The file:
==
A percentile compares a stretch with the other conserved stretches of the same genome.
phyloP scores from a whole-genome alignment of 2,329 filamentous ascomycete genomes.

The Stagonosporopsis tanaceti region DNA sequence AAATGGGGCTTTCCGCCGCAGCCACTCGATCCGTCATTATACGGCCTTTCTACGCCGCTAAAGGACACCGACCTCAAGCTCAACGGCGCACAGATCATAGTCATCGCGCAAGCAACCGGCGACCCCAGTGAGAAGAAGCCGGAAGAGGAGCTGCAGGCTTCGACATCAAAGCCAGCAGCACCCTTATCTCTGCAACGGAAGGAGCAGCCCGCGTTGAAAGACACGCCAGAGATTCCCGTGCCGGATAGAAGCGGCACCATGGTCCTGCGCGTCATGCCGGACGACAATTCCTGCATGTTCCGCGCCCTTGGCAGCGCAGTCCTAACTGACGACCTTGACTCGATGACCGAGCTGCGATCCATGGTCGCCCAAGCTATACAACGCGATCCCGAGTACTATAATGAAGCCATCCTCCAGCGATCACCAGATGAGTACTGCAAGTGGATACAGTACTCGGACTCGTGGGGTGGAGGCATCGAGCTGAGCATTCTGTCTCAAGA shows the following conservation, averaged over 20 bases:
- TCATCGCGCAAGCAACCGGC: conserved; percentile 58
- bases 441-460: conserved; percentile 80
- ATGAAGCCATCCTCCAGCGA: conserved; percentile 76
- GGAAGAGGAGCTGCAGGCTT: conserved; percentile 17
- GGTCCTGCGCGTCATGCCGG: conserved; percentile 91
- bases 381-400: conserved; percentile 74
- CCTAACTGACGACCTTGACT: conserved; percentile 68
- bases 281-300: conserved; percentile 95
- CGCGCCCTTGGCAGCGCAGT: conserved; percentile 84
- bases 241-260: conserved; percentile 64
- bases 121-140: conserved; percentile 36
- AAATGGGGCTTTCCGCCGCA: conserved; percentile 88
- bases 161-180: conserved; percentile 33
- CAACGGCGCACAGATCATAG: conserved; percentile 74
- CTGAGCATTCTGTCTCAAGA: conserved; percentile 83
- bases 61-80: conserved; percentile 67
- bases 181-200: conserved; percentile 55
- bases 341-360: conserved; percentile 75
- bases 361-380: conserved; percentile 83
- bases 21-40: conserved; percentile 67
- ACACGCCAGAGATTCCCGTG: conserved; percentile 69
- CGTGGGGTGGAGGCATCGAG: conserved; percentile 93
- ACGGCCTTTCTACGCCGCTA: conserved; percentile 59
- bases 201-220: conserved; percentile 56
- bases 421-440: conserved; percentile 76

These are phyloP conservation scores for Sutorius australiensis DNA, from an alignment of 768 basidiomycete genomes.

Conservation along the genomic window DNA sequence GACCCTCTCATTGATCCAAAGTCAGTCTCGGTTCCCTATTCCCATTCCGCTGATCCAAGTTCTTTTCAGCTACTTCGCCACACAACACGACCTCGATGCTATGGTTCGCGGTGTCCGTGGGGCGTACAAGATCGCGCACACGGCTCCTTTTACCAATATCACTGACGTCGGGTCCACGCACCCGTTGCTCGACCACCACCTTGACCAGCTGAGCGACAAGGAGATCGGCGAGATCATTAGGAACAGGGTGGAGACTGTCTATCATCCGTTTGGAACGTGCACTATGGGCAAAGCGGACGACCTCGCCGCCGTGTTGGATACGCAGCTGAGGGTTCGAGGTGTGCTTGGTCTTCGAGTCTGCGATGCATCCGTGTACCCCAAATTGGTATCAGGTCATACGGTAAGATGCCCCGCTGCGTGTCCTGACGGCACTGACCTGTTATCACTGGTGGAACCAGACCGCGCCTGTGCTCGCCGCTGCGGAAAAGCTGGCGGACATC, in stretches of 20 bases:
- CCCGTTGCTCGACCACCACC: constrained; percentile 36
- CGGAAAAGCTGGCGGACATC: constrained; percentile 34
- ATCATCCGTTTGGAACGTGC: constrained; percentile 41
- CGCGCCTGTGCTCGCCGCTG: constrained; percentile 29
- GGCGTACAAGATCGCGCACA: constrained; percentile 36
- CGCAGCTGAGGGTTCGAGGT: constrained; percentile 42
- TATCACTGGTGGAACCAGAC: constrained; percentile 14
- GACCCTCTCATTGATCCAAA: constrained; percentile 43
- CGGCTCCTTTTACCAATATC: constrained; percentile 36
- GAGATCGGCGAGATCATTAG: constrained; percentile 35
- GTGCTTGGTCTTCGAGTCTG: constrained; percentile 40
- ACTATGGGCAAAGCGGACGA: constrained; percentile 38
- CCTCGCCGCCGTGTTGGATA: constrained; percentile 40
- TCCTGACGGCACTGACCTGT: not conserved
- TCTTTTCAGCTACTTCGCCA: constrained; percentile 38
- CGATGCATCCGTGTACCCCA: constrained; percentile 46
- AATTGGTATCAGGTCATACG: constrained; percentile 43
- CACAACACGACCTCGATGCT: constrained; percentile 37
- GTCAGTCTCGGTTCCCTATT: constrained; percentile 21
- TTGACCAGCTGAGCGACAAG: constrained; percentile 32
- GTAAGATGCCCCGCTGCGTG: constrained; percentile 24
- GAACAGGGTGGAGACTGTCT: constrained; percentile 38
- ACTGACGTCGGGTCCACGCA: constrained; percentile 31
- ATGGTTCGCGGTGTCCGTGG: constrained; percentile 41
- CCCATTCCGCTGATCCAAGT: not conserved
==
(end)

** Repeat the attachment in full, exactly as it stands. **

A percentile compares a stretch with the other conserved stretches of the same genome.
phyloP scores from a whole-genome alignment of 2,329 filamentous ascomycete genomes.

The Stagonosporopsis tanaceti region DNA sequence AAATGGGGCTTTCCGCCGCAGCCACTCGATCCGTCATTATACGGCCTTTCTACGCCGCTAAAGGACACCGACCTCAAGCTCAACGGCGCACAGATCATAGTCATCGCGCAAGCAACCGGCGACCCCAGTGAGAAGAAGCCGGAAGAGGAGCTGCAGGCTTCGACATCAAAGCCAGCAGCACCCTTATCTCTGCAACGGAAGGAGCAGCCCGCGTTGAAAGACACGCCAGAGATTCCCGTGCCGGATAGAAGCGGCACCATGGTCCTGCGCGTCATGCCGGACGACAATTCCTGCATGTTCCGCGCCCTTGGCAGCGCAGTCCTAACTGACGACCTTGACTCGATGACCGAGCTGCGATCCATGGTCGCCCAAGCTATACAACGCGATCCCGAGTACTATAATGAAGCCATCCTCCAGCGATCACCAGATGAGTACTGCAAGTGGATACAGTACTCGGACTCGTGGGGTGGAGGCATCGAGCTGAGCATTCTGTCTCAAGA shows the following conservation, averaged over 20 bases:
- TCATCGCGCAAGCAACCGGC: conserved; percentile 58
- bases 441-460: conserved; percentile 80
- ATGAAGCCATCCTCCAGCGA: conserved; percentile 76
- GGAAGAGGAGCTGCAGGCTT: conserved; percentile 17
- GGTCCTGCGCGTCATGCCGG: conserved; percentile 91
- bases 381-400: conserved; percentile 74
- CCTAACTGACGACCTTGACT: conserved; percentile 68
- bases 281-300: conserved; percentile 95
- CGCGCCCTTGGCAGCGCAGT: conserved; percentile 84
- bases 241-260: conserved; percentile 64
- bases 121-140: conserved; percentile 36
- AAATGGGGCTTTCCGCCGCA: conserved; percentile 88
- bases 161-180: conserved; percentile 33
- CAACGGCGCACAGATCATAG: conserved; percentile 74
- CTGAGCATTCTGTCTCAAGA: conserved; percentile 83
- bases 61-80: conserved; percentile 67
- bases 181-200: conserved; percentile 55
- bases 341-360: conserved; percentile 75
- bases 361-380: conserved; percentile 83
- bases 21-40: conserved; percentile 67
- ACACGCCAGAGATTCCCGTG: conserved; percentile 69
- CGTGGGGTGGAGGCATCGAG: conserved; percentile 93
- ACGGCCTTTCTACGCCGCTA: conserved; percentile 59
- bases 201-220: conserved; percentile 56
- bases 421-440: conserved; percentile 76

These are phyloP conservation scores for Sutorius australiensis DNA, from an alignment of 768 basidiomycete genomes.

Conservation along the genomic window DNA sequence GACCCTCTCATTGATCCAAAGTCAGTCTCGGTTCCCTATTCCCATTCCGCTGATCCAAGTTCTTTTCAGCTACTTCGCCACACAACACGACCTCGATGCTATGGTTCGCGGTGTCCGTGGGGCGTACAAGATCGCGCACACGGCTCCTTTTACCAATATCACTGACGTCGGGTCCACGCACCCGTTGCTCGACCACCACCTTGACCAGCTGAGCGACAAGGAGATCGGCGAGATCATTAGGAACAGGGTGGAGACTGTCTATCATCCGTTTGGAACGTGCACTATGGGCAAAGCGGACGACCTCGCCGCCGTGTTGGATACGCAGCTGAGGGTTCGAGGTGTGCTTGGTCTTCGAGTCTGCGATGCATCCGTGTACCCCAAATTGGTATCAGGTCATACGGTAAGATGCCCCGCTGCGTGTCCTGACGGCACTGACCTGTTATCACTGGTGGAACCAGACCGCGCCTGTGCTCGCCGCTGCGGAAAAGCTGGCGGACATC, in stretches of 20 bases:
- CCCGTTGCTCGACCACCACC: constrained; percentile 36
- CGGAAAAGCTGGCGGACATC: constrained; percentile 34
- ATCATCCGTTTGGAACGTGC: constrained; percentile 41
- CGCGCCTGTGCTCGCCGCTG: constrained; percentile 29
- GGCGTACAAGATCGCGCACA: constrained; percentile 36
- CGCAGCTGAGGGTTCGAGGT: constrained; percentile 42
- TATCACTGGTGGAACCAGAC: constrained; percentile 14
- GACCCTCTCATTGATCCAAA: constrained; percentile 43
- CGGCTCCTTTTACCAATATC: constrained; percentile 36
- GAGATCGGCGAGATCATTAG: constrained; percentile 35
- GTGCTTGGTCTTCGAGTCTG: constrained; percentile 40
- ACTATGGGCAAAGCGGACGA: constrained; percentile 38
- CCTCGCCGCCGTGTTGGATA: constrained; percentile 40
- TCCTGACGGCACTGACCTGT: not conserved
- TCTTTTCAGCTACTTCGCCA: constrained; percentile 38
- CGATGCATCCGTGTACCCCA: constrained; percentile 46
- AATTGGTATCAGGTCATACG: constrained; percentile 43
- CACAACACGACCTCGATGCT: constrained; percentile 37
- GTCAGTCTCGGTTCCCTATT: constrained; percentile 21
- TTGACCAGCTGAGCGACAAG: constrained; percentile 32
- GTAAGATGCCCCGCTGCGTG: constrained; percentile 24
- GAACAGGGTGGAGACTGTCT: constrained; percentile 38
- ACTGACGTCGGGTCCACGCA: constrained; percentile 31
- ATGGTTCGCGGTGTCCGTGG: constrained; percentile 41
- CCCATTCCGCTGATCCAAGT: not conserved